by Pascal Robert
Brainwashed Black folks subject their children to the sick ritual of “The Talk,” to instill in them the “the necessity to attenuate their behavior to the expectations of a racist society.” They were wrong before Trayvon Martin’s murder, and they are wrong, today. “We should give our children the intellectual armor to call out this injustice instead of kowtowing to it.”
Why the Post-Trayvon Martin “Talk" Turns Black Kids Into a Pathology
by Pascal Robert
“Black children do not need to adjust to be viewed and treated as human beings.”
After the horrendous miscarriage of justice from the Trayvon Martin verdict became known to America, the Black community began to engage in another humiliating spectacle of self-flagellation that was joined in by even the putrid representative of the Obama Administration's Justice Department, Eric Holder:
"Trayvon's death last spring caused me to sit down to have a conversation with my own 15 year old son, like my dad did with me. This was a father-son tradition I hoped would not need to be handed down. But as a father who loves his son and who is more knowing in the ways of the world, I had to do this to protect my boy. I am his father and it is my responsibility, not to burden him with the baggage of eras long gone, but to make him aware of the world he must still confront. This is a sad reality in a nation that is changing for the better in so many ways."
This insipid, self-defeating discourse about the "The Talk" started circulating around the media and internet, including among the increasingly worthless Black Media Elite who usually fawn over the Obama administration.
Less than a month after the Trayvon Martin verdict, the White House signaled a desire to appoint New York City's Ray Kelly, a key advocate of the horridly racist Stop and Frisk policy that was recently found unconstitutional by a Federal Court, to head the Department of Homeland Security. This is the same Obama administration that opposed retroactive application of the Fair Sentencing Act to currently incarcerated drug offenders, many of whom are Black men, to the complete dismay of advocates for a fair criminal justice system. In recent days, Holder appears to have zigged in the other direction, endorsing a restructuring of mandatory minimum sentencing guidelines. But again, the worthless Black chattering class like Obama's MSNBC acolytes will fail to highlight his administration's consistent treachery and duplicity on issues of race and the criminal justice system and claim Holder's current posture as some validation of Obama's dedication to racial justice – a gross distortion of reality.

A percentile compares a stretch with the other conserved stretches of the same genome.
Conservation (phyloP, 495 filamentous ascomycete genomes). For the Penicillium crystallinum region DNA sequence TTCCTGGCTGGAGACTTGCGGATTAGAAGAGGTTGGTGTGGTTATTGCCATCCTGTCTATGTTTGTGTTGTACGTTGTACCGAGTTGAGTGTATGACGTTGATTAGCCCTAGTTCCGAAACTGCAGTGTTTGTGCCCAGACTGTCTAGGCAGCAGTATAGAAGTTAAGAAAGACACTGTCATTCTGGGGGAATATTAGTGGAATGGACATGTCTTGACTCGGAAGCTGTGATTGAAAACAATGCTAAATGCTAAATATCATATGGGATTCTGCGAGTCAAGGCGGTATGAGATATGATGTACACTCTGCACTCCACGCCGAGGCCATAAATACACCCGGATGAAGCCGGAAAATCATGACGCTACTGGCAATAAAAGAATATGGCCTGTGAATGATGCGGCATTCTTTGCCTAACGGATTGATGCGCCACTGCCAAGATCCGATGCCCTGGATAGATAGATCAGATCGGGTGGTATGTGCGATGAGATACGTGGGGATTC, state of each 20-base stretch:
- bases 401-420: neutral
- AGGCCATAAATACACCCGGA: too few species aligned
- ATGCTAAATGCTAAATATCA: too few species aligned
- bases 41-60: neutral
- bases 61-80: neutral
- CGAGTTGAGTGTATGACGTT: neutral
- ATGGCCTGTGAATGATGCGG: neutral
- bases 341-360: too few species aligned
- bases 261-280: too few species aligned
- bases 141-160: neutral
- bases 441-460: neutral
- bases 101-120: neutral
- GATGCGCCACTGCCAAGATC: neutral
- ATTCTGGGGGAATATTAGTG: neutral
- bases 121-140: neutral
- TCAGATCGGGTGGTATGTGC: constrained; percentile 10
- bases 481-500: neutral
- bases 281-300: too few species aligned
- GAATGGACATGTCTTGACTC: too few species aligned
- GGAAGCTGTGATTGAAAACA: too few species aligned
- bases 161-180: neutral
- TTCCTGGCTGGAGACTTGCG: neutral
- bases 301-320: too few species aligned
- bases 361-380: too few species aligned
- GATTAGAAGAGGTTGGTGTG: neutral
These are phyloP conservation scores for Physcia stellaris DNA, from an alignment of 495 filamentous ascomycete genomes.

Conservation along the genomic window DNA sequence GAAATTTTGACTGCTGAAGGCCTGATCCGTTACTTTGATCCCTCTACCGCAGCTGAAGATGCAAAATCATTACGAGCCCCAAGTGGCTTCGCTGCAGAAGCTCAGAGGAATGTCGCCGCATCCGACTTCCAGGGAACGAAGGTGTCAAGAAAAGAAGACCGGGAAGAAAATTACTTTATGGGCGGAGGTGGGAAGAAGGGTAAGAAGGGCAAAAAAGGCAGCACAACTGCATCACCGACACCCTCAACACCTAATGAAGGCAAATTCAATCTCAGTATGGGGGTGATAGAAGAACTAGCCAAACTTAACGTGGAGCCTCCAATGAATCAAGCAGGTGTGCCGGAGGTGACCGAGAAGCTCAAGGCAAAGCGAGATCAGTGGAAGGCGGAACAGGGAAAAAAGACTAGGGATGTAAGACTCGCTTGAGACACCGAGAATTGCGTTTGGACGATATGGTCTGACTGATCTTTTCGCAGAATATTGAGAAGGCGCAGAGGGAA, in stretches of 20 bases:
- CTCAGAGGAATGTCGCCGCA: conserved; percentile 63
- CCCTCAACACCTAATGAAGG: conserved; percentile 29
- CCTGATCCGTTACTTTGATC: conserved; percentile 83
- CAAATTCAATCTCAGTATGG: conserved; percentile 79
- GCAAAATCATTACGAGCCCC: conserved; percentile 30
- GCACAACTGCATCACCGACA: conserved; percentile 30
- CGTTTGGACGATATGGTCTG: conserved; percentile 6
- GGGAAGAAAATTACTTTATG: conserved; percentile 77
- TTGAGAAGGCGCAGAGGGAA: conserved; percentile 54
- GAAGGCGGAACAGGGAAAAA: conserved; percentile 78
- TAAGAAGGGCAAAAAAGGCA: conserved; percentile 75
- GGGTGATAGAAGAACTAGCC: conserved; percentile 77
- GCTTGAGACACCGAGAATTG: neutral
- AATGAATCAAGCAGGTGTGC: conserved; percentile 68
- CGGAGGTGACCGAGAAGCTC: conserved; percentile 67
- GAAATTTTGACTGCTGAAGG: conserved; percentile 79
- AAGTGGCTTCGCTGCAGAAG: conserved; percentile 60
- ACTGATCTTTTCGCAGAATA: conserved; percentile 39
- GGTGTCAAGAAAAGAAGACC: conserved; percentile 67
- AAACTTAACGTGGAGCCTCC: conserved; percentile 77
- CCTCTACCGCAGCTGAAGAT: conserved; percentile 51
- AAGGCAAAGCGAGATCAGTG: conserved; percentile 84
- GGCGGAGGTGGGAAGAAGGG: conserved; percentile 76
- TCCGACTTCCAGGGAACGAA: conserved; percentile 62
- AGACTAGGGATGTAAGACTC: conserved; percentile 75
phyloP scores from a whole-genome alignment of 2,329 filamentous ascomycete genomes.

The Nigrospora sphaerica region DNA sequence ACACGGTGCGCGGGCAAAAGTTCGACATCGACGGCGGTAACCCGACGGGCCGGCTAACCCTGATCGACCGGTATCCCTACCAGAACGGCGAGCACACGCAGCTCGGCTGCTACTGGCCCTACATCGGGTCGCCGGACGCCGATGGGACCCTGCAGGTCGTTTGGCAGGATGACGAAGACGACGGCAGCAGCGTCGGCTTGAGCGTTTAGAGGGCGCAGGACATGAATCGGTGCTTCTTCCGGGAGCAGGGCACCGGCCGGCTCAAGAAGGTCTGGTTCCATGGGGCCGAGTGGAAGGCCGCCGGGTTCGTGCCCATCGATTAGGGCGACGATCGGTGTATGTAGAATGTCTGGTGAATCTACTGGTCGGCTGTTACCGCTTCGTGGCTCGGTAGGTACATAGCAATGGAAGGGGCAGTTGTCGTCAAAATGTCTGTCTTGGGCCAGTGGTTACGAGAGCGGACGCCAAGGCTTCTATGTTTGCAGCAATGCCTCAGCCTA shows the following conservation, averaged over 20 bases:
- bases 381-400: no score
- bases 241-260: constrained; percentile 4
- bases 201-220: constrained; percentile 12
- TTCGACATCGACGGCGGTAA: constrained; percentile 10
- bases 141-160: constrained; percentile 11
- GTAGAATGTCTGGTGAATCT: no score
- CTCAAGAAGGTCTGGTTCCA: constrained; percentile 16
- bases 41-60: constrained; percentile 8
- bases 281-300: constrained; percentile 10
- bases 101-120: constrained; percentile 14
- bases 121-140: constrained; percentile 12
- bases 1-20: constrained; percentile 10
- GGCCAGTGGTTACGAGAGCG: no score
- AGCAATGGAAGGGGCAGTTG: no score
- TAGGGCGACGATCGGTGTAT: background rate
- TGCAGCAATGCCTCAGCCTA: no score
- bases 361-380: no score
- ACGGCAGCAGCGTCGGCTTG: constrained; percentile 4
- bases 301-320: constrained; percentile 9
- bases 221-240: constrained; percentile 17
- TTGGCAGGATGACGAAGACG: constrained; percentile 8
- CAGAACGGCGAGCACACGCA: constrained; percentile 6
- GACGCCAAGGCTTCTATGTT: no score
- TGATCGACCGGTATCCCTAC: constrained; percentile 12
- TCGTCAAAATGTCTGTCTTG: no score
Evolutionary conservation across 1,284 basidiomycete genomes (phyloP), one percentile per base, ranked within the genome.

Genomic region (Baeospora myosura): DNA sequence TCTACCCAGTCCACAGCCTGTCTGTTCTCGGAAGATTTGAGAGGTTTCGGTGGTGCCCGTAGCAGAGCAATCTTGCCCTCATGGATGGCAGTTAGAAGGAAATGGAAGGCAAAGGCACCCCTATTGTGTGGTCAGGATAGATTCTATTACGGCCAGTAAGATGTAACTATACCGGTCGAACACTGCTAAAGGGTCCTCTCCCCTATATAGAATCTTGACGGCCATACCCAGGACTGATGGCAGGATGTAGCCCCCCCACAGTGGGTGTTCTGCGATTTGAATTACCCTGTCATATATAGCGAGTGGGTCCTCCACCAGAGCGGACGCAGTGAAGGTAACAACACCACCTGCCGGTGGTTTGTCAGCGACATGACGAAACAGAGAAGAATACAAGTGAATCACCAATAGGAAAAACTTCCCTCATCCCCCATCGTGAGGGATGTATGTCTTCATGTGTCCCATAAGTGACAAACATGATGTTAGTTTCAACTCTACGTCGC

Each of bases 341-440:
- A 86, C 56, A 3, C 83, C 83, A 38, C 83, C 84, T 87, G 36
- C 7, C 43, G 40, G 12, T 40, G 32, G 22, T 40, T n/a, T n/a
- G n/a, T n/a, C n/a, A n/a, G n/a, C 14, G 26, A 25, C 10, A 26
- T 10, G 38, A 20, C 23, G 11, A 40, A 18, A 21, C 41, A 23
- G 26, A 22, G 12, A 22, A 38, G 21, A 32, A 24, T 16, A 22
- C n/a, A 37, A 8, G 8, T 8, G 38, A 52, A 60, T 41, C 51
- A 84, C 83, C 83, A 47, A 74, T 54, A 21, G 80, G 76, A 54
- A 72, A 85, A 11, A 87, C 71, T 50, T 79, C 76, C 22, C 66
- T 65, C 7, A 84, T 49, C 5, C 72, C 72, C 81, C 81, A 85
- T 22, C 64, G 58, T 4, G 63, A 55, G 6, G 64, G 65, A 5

What is wrong with telling your Black and Brown children to act according to the "racial reality" in a post-Trayvon Martin world?
“This conversation is about pathologizing Black and Brown children for being victims of a racist society.”
Quite simply, the whole tone of these conversations illustrates how wrongly Black and Brown people confront the reality of the structurally racist society we live in. This conversation is about pathologizing Black and Brown children for being victims of a racist society. “The Talk” attempts to “debrief” our kids on the necessity to attenuate their behavior to the expectations of a racist society. The underlying assumption is that the racist gaze must be adjusted to because it is the normative standard, and must be acknowledged as such for survival.
The whole sick ritual is innately enfeebling. The normal functioning of children is deemed a pathology that demands adjustment, while the racist system and those who empathize with George Zimmerman are treated as normative.
The conversation that needs to be had with Black children would explain to them that the system and its gatekeepers are the ones that are sick and immoral. Black children do not need to adjust to be viewed and treated as human beings, because the system will never do so no matter how much they try – not until it is forced to change. The system must be exposed as innately inhumane, corrupt, vile, and unworthy of respect and reverence.
Blacks are less likely to use marijuana than whites, yet are four times more likely to face prosecution for marijuana offenses according to a recent New York Times report. Such statistics can be found in a variety of other criminal offenses. Black and Brown children are not a pathology; our criminal justice system and this racist society are the pathologies. We should give our children the intellectual armor to call out this injustice instead of kowtowing to it. If such conversations actually kept Black children safe we would expect a significant decrease in these types of racist murders, post-Trayvon. Such a notion is ridiculous. Racial injustice doesn't diminish because you tell the victim to better acquaint himself to it. It stops when victims are infused with a discipline telling them to fight the system and stand up for their rights. It's time to stop turning our children into a pathology and let the criminal justice system and society know that they are the ones that are pathological.
Pascal Robert is an Iconoclastic Haitian American Lawyer, Blogger, and Online Activist for Haiti. For years his work appeared under the Blog Thought Merchant: http://thoughtmerchant.wordpress.com/ He can be reached via twitter at: https://twitter.com/probert06 @probert06 or firstname.lastname@example.org.